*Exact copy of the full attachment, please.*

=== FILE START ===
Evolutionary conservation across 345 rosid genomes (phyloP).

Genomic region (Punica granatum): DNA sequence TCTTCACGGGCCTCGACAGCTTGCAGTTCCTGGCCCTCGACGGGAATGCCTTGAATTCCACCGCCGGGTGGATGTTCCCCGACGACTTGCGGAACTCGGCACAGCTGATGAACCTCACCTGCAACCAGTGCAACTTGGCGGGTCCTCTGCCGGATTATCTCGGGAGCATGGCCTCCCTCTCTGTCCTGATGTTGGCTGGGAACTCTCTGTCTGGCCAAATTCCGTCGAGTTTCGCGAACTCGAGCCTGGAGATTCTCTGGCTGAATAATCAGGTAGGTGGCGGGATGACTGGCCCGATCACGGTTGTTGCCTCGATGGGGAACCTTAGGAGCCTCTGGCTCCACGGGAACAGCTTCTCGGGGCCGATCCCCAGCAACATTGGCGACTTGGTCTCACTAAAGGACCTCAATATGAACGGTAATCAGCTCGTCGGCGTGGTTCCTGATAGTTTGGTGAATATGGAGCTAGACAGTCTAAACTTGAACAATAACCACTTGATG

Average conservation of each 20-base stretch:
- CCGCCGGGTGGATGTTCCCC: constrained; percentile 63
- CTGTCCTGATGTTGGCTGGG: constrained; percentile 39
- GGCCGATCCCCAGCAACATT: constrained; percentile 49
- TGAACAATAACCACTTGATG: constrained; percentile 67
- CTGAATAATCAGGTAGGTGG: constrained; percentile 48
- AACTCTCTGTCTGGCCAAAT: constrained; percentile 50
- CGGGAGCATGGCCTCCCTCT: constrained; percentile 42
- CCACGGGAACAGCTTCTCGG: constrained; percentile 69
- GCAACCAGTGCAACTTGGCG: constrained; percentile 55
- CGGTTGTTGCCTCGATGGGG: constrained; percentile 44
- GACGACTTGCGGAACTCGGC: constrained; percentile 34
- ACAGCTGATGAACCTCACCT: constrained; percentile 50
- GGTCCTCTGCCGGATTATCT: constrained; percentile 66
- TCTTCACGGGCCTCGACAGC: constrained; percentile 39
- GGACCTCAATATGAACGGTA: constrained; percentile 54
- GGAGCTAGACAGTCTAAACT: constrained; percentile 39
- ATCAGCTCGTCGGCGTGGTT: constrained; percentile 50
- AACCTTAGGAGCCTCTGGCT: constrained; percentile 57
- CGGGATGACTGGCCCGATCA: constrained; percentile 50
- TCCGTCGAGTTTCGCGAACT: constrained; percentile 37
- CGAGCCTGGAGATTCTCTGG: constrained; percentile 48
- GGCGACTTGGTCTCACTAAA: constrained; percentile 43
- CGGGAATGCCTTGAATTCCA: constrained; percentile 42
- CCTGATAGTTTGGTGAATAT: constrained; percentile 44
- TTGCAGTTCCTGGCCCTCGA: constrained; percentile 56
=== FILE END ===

Evolutionary conservation across 345 rosid genomes (phyloP).

Genomic region (Punica granatum): DNA sequence TCTTCACGGGCCTCGACAGCTTGCAGTTCCTGGCCCTCGACGGGAATGCCTTGAATTCCACCGCCGGGTGGATGTTCCCCGACGACTTGCGGAACTCGGCACAGCTGATGAACCTCACCTGCAACCAGTGCAACTTGGCGGGTCCTCTGCCGGATTATCTCGGGAGCATGGCCTCCCTCTCTGTCCTGATGTTGGCTGGGAACTCTCTGTCTGGCCAAATTCCGTCGAGTTTCGCGAACTCGAGCCTGGAGATTCTCTGGCTGAATAATCAGGTAGGTGGCGGGATGACTGGCCCGATCACGGTTGTTGCCTCGATGGGGAACCTTAGGAGCCTCTGGCTCCACGGGAACAGCTTCTCGGGGCCGATCCCCAGCAACATTGGCGACTTGGTCTCACTAAAGGACCTCAATATGAACGGTAATCAGCTCGTCGGCGTGGTTCCTGATAGTTTGGTGAATATGGAGCTAGACAGTCTAAACTTGAACAATAACCACTTGATG

Average conservation of each 20-base stretch:
- CCGCCGGGTGGATGTTCCCC: constrained; percentile 63
- CTGTCCTGATGTTGGCTGGG: constrained; percentile 39
- GGCCGATCCCCAGCAACATT: constrained; percentile 49
- TGAACAATAACCACTTGATG: constrained; percentile 67
- CTGAATAATCAGGTAGGTGG: constrained; percentile 48
- AACTCTCTGTCTGGCCAAAT: constrained; percentile 50
- CGGGAGCATGGCCTCCCTCT: constrained; percentile 42
- CCACGGGAACAGCTTCTCGG: constrained; percentile 69
- GCAACCAGTGCAACTTGGCG: constrained; percentile 55
- CGGTTGTTGCCTCGATGGGG: constrained; percentile 44
- GACGACTTGCGGAACTCGGC: constrained; percentile 34
- ACAGCTGATGAACCTCACCT: constrained; percentile 50
- GGTCCTCTGCCGGATTATCT: constrained; percentile 66
- TCTTCACGGGCCTCGACAGC: constrained; percentile 39
- GGACCTCAATATGAACGGTA: constrained; percentile 54
- GGAGCTAGACAGTCTAAACT: constrained; percentile 39
- ATCAGCTCGTCGGCGTGGTT: constrained; percentile 50
- AACCTTAGGAGCCTCTGGCT: constrained; percentile 57
- CGGGATGACTGGCCCGATCA: constrained; percentile 50
- TCCGTCGAGTTTCGCGAACT: constrained; percentile 37
- CGAGCCTGGAGATTCTCTGG: constrained; percentile 48
- GGCGACTTGGTCTCACTAAA: constrained; percentile 43
- CGGGAATGCCTTGAATTCCA: constrained; percentile 42
- CCTGATAGTTTGGTGAATAT: constrained; percentile 44
- TTGCAGTTCCTGGCCCTCGA: constrained; percentile 56